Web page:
This document from March 1964, prepared a few weeks after President Johnson's decisions on "Furtherance," clarified the meaning of "Sino-Soviet" in the pre-delegation instructions. According to General Andrew J. Goodpaster, director of the Joint Staff at the Pentagon, in the latest version of the SIOP and the pre-delegation instructions, "Sino-Soviet" meant "all of the Sino-Soviet nations and satellites, [but] not Yugoslavia." Nevertheless, because neighboring Hungary, Romania, Bulgaria, and Albania, all countries aligned with either China or the Soviet Union, would be targeted in an all-out strike, Yugoslavia's population could suffer severe damage effects as well, especially radiation.
Even though the guidance for SIOP-64 recognized the reality of the Sino-Soviet split by permitting a China "withhold," it took four years, (until 1968), before President Johnson rescinded the blanket "Sino-Soviet" requirement from the "Furtherance" instructions, thus allowing top commanders to discriminate between "Sino-Soviet" countries, e.g., by excluding China from an attack.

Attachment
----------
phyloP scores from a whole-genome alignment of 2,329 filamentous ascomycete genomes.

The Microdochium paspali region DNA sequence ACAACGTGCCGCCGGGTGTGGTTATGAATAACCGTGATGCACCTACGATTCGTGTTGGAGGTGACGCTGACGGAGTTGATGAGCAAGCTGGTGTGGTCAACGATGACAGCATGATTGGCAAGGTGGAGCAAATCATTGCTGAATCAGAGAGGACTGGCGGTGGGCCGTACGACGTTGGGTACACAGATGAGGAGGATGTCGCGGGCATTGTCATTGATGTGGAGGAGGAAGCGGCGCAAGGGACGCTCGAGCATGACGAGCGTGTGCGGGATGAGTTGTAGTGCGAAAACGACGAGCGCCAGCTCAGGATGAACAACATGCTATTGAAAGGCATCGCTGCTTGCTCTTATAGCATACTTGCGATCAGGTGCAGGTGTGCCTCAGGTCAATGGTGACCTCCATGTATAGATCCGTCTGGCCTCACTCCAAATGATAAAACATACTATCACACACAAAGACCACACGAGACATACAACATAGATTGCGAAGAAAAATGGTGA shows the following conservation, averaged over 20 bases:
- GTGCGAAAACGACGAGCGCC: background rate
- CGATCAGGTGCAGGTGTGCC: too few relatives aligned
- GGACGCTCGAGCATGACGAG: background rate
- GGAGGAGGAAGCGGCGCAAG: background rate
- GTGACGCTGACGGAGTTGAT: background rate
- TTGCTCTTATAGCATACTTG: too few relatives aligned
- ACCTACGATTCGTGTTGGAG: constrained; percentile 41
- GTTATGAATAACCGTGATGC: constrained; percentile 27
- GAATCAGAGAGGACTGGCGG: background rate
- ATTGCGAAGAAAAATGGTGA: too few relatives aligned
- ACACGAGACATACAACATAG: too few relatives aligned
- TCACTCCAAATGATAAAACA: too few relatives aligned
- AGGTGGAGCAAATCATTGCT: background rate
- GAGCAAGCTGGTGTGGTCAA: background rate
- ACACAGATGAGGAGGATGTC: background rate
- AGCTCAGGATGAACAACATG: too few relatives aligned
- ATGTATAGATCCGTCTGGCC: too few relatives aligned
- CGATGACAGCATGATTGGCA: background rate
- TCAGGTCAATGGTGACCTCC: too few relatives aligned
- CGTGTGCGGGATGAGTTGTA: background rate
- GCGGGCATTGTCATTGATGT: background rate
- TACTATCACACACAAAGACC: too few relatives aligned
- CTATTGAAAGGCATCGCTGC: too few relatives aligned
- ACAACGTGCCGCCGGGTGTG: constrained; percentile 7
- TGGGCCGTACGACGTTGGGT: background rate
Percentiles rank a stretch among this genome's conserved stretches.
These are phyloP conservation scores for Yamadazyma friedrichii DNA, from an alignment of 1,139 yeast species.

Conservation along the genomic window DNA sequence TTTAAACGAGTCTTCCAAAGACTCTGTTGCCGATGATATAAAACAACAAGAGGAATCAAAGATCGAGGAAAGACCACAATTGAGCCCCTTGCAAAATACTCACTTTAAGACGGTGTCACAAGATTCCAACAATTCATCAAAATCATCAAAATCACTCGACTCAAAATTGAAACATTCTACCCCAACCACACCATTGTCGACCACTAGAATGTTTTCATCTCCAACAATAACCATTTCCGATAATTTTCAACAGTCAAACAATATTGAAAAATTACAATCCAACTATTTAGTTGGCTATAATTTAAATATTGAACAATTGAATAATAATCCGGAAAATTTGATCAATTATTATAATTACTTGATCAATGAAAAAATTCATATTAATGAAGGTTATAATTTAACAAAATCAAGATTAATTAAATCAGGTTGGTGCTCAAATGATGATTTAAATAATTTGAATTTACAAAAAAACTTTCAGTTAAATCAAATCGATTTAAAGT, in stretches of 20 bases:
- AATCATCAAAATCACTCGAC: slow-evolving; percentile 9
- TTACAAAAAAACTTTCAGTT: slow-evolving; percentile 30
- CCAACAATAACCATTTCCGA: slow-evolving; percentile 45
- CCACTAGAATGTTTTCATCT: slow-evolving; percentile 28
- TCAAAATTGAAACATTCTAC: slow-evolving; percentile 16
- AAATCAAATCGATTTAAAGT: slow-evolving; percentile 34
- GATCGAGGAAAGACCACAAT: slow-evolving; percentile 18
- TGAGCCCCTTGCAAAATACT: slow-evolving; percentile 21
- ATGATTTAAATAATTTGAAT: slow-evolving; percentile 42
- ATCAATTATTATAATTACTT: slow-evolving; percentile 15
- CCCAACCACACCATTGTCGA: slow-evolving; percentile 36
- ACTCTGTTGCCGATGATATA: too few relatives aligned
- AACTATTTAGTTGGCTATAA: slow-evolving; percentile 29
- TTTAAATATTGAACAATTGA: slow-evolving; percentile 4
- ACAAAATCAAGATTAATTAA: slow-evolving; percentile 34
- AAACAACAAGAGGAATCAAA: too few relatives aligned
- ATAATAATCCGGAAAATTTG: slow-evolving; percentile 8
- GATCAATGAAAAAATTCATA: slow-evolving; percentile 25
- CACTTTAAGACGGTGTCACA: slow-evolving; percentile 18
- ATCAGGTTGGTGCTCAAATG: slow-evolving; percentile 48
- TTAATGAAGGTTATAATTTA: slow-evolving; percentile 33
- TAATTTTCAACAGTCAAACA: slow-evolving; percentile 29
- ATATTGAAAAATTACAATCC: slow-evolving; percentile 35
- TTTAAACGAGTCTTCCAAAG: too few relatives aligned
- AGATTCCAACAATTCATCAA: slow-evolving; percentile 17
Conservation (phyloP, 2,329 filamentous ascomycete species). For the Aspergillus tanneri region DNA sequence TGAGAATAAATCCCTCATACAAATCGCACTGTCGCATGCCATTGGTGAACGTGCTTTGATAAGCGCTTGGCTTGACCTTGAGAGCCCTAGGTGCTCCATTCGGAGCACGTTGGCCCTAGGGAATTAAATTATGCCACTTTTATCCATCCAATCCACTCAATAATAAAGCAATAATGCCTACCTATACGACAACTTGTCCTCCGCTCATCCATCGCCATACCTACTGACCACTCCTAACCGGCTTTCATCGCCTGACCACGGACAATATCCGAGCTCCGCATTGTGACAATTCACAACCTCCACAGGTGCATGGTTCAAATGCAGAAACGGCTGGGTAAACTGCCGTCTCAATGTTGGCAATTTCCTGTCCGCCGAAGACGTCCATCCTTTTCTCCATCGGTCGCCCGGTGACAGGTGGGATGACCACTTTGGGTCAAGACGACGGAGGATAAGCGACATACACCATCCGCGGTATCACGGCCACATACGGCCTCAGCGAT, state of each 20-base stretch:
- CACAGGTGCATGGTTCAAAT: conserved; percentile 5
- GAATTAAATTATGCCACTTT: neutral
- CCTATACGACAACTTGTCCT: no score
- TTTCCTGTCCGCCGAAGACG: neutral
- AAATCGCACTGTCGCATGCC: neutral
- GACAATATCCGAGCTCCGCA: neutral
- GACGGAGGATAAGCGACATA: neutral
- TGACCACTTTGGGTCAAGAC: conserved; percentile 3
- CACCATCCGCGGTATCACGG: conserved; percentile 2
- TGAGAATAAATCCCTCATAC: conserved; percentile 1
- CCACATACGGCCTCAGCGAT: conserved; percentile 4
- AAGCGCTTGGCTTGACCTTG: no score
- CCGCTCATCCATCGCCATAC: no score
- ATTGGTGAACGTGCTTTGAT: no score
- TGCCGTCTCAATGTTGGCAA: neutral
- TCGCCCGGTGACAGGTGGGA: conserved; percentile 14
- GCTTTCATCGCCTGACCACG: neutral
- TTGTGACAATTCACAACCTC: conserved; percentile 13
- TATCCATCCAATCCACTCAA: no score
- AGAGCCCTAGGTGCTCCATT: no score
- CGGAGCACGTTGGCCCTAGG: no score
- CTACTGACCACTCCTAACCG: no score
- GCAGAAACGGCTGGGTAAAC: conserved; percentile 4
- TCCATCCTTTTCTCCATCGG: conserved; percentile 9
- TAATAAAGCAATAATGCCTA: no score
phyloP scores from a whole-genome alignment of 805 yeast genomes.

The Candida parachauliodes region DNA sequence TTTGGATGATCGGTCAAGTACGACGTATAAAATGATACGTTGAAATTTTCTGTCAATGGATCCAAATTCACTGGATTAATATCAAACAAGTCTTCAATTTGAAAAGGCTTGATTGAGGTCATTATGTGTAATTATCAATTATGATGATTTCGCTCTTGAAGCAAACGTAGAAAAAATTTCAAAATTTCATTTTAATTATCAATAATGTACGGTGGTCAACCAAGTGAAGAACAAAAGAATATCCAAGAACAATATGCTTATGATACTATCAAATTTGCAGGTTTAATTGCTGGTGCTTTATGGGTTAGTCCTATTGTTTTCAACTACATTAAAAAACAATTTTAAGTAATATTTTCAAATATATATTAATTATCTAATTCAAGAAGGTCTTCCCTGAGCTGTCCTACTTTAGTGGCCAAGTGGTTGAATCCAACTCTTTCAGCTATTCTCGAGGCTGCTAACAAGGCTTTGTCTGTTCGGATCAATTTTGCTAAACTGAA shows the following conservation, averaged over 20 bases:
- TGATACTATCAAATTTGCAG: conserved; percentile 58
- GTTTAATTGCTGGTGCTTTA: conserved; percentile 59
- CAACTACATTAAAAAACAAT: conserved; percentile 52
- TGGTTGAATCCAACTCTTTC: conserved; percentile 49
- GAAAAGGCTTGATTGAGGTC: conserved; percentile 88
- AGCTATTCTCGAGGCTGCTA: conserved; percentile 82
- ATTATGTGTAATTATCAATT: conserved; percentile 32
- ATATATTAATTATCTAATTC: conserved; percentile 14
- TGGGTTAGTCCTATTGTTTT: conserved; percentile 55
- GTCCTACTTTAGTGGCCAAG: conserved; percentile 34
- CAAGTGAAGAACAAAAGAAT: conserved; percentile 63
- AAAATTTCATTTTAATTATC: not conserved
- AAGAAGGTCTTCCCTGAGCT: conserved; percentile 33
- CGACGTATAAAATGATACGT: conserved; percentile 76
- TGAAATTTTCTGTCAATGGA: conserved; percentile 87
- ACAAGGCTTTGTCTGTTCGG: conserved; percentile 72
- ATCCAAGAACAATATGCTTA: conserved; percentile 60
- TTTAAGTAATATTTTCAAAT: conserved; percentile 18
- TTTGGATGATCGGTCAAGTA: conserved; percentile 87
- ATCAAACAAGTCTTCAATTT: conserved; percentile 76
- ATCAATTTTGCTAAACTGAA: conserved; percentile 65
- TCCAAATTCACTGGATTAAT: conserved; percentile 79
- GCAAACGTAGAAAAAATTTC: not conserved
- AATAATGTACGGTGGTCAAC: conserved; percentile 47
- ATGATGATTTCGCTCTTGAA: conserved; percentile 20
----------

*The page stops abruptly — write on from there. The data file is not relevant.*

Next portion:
The report did not explain why those three countries were eligible for withholds (but not, for example, Poland). Given Albania's close ties to China, it is possible that the government wanted the ability to withhold Albania as a target if it was also withholding strikes against its ally China. Moreover, U.S. intelligence was aware that Soviet-Romanian relations were troubled. In fact, during Fall 1963, Foreign Minister Corneliu Manescu told Secretary of State Dean Rusk that the Soviets had not consulted Romania during the Cuban Missile Crisis and that the Soviets had not deployed nuclear weapons in Romania. In response, Rusk assured Manescu that U.S. military planning would take that into account.[i] (The "Furtherance" instructions showed the limits to the withholds, at least before 1968.) Why Bulgaria was included is far from evident because it was so closely aligned with the Soviet Union.